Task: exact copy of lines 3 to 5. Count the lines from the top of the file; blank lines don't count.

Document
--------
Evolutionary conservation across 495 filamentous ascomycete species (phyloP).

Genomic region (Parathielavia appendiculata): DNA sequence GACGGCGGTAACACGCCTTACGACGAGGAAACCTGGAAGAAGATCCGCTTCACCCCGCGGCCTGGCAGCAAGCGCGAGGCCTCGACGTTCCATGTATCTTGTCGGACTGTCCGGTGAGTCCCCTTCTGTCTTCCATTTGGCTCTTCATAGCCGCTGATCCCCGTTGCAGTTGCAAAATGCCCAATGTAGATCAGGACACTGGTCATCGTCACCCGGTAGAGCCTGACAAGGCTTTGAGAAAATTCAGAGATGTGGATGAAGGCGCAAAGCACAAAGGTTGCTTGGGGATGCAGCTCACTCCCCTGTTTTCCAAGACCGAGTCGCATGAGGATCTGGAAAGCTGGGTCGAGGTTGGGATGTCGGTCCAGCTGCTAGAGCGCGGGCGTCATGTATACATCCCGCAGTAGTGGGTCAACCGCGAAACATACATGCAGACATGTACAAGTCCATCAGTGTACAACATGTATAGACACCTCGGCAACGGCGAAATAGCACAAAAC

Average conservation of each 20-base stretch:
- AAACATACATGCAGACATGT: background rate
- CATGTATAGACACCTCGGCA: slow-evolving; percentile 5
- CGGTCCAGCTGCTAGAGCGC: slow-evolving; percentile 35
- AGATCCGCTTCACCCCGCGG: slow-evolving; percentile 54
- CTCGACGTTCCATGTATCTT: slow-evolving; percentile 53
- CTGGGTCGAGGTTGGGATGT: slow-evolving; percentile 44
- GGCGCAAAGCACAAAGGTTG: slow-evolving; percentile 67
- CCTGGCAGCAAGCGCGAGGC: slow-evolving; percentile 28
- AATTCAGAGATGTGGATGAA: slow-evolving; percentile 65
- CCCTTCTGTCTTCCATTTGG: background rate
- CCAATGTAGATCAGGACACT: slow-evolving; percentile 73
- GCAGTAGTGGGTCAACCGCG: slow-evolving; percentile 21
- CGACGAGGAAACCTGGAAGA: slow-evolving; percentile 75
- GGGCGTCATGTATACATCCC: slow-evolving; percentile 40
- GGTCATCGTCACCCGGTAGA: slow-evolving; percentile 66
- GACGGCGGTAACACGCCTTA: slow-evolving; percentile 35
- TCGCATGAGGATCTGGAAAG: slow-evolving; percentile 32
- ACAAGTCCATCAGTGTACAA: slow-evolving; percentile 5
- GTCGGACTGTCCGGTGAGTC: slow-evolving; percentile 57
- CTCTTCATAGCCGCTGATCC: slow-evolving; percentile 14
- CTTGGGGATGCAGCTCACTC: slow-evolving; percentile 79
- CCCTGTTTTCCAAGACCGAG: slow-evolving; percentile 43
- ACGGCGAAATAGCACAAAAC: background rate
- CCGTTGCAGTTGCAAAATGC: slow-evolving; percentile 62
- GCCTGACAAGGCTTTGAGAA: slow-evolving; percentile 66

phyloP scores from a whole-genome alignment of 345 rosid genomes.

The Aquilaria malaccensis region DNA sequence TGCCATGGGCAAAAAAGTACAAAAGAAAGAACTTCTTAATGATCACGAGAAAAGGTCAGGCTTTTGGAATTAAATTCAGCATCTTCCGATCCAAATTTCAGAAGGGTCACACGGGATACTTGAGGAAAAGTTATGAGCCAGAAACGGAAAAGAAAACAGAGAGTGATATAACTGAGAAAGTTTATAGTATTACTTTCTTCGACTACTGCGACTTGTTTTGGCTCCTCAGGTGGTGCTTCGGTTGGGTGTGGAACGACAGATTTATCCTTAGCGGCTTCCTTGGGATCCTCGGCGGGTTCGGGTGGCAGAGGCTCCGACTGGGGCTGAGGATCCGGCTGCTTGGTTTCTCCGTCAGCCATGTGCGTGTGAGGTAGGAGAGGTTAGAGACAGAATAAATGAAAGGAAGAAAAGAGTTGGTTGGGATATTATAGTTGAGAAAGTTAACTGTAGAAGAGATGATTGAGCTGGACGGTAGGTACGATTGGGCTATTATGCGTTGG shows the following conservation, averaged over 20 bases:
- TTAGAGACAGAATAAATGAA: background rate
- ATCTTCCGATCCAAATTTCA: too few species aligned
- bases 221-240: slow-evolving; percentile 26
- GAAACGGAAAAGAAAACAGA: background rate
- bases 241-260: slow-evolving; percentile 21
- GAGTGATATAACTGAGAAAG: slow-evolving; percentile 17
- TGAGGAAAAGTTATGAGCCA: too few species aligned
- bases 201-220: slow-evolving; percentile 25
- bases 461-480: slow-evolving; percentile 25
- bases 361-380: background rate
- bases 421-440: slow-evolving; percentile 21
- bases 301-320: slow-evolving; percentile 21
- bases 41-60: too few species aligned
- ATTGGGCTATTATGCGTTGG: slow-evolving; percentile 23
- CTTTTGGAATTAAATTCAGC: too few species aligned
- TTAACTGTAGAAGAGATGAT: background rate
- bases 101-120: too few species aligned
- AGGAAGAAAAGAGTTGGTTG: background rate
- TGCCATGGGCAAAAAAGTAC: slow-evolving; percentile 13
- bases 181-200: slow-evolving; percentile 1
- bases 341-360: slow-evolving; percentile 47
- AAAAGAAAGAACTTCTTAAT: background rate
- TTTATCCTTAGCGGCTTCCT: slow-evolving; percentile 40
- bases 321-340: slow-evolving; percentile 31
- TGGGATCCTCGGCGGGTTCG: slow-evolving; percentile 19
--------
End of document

Average conservation of each 20-base stretch:
- AAACATACATGCAGACATGT: background rate
- CATGTATAGACACCTCGGCA: slow-evolving; percentile 5